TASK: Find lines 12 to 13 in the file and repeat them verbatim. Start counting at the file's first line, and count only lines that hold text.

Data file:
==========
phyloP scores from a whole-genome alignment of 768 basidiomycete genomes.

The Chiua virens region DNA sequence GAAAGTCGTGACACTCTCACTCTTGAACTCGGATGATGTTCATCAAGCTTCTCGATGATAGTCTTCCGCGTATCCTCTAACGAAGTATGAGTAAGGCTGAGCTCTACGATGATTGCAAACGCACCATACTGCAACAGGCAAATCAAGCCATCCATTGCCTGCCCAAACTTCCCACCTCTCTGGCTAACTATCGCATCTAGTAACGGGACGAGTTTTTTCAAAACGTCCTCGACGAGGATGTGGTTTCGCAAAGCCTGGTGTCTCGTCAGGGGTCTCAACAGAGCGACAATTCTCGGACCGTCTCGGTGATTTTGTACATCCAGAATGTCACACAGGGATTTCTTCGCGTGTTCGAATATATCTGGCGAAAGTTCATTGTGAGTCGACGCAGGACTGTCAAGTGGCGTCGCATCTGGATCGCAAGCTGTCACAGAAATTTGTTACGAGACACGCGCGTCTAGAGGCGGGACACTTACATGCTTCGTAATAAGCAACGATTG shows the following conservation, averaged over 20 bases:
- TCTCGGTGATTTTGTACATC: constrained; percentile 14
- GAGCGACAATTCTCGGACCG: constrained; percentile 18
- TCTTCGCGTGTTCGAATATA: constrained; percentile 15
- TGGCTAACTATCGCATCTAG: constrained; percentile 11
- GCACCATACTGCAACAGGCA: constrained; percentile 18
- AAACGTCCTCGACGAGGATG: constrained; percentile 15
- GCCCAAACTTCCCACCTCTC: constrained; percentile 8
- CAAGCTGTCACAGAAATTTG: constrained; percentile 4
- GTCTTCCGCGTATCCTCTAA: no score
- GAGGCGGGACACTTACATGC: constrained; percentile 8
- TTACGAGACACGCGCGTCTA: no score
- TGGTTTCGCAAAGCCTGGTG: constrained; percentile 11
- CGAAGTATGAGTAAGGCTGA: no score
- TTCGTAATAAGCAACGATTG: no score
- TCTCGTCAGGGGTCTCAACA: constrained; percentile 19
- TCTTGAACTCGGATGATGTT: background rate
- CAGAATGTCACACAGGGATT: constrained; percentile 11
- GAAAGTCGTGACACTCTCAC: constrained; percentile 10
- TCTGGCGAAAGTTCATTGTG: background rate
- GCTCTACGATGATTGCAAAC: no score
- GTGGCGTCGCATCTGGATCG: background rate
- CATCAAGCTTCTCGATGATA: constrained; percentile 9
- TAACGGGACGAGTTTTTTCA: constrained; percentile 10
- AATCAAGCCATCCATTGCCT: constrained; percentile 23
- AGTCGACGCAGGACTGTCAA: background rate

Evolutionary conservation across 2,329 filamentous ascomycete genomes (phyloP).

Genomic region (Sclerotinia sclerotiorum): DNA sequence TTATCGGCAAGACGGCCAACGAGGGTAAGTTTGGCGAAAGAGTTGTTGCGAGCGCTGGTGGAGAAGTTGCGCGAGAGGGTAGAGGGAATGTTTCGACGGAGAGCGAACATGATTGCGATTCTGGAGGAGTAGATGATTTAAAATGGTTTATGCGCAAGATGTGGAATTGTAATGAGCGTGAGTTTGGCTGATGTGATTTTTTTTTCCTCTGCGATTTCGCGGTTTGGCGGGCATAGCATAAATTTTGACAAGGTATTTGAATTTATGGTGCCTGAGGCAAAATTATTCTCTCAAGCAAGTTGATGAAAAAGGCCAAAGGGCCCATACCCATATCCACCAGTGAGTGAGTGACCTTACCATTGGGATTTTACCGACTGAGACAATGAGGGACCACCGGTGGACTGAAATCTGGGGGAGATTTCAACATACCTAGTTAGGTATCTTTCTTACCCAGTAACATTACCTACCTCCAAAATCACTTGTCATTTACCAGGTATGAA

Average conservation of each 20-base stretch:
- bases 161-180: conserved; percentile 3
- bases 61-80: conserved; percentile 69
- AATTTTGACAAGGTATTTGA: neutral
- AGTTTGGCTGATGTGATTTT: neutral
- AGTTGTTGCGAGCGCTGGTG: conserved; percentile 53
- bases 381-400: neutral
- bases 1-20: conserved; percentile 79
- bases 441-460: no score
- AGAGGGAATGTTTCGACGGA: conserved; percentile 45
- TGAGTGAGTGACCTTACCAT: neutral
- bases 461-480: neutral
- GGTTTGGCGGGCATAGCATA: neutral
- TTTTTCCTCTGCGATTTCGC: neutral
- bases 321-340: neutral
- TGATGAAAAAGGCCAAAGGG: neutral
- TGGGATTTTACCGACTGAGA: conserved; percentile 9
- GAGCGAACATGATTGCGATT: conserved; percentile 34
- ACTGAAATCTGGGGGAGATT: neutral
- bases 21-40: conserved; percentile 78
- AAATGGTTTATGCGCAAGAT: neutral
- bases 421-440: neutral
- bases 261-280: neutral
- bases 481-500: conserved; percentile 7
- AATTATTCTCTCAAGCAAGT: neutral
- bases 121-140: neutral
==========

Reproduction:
- GAGGCGGGACACTTACATGC: constrained; percentile 8
- TTACGAGACACGCGCGTCTA: no score